This week Feltman told journalists in a phone briefing from Washington that: “Without question the situation is getting worse, and we’re – frankly, alarmed by the situation… There has been insufficient access to Tigray since late June, early July.” He said the UN estimated that only about 13% of humanitarian needs to the federal state of Tigray have been met. There were several reasons for that, including the fighting. “But it’s mostly government restrictions … that have prevented the type of humanitarian access from getting to the people of Tigray, and we see signs of famine and near-famine conditions.
“There are over five million people in conditions of food insecurity now whose needs could be addressed if the government would allow the assistance to flow. And at the same time, you see the TPLF … has moved out of Tigray, south into Amhara, [has] taken strategic cities of Dessie and Kombolcha…
“So we’re calling on all parties to this conflict to find ways to de-escalate the situation, allow the humanitarian access to flow to those in need … and move toward a negotiated ceasefire. The situation is dire, and as I said, it is getting worse…”
Will Davison, Ethiopia expert at the International Crisis Group (ICG), told DM168 that he thought Addis Ababa was more likely to fall within a few weeks rather than a few days, as he believed the Tigrayan forces would first try to capture the corridor from Addis Ababa to Djibouti, Ethiopia’s vital access to the sea. “But who knows? Things are moving very fast these days,” he added.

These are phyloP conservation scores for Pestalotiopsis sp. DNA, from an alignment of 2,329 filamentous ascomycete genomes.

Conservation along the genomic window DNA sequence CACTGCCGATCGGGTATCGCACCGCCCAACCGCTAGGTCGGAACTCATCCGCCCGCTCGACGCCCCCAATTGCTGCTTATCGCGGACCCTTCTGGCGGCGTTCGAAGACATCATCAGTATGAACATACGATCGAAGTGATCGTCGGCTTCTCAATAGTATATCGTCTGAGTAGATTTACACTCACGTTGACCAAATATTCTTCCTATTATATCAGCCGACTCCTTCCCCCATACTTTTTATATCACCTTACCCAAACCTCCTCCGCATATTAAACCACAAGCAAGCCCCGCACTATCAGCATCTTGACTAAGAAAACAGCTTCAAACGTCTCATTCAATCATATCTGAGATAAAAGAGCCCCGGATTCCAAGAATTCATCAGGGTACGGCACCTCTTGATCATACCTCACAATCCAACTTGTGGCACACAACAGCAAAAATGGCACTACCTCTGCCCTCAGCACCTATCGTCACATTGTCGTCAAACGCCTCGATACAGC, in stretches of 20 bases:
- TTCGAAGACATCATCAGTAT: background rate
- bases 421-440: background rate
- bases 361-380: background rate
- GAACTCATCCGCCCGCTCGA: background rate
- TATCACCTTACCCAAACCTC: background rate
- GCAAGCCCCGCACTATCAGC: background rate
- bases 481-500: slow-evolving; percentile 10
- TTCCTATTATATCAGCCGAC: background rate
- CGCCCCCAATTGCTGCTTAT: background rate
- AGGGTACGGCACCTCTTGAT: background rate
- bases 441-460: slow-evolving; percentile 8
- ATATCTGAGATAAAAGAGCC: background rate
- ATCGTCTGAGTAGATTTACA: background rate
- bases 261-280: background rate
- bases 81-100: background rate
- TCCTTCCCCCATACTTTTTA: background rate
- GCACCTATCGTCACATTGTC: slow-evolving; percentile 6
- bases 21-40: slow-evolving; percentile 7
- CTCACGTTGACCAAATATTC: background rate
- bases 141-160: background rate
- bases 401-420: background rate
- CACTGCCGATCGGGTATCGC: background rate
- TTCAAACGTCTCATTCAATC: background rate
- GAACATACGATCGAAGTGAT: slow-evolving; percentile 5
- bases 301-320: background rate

Davison emphasised that such chances as there were, at this late stage, of stopping the Tigrayan advance on Addis Ababa depended on Abiy’s federal government making some concessions to the Tigrayans.
The most important concession would be to end the blockade on Tigray. “So the restoration of services, banking and telecommunications, electricity. And the facilitation of aid to alleviate humanitarian conditions. That would by no means solve all the problems. But it could be a way to get some initial cooperation by the Tigray leadership to stop their advance, particularly its advance towards Addis Ababa.”
But Davison suggested Feltman and Obasanjo faced an uphill struggle.
It wasn’t helpful for the US simply to call on the Tigrayans to halt their advance, as Washington did last weekend. “That’s not going to have any effect.”
On the other hand, there were no signs that Abiy and his allies were ready to make the kind of concessions to the Tigrayans he believed were necessary to persuade them to stop their advance.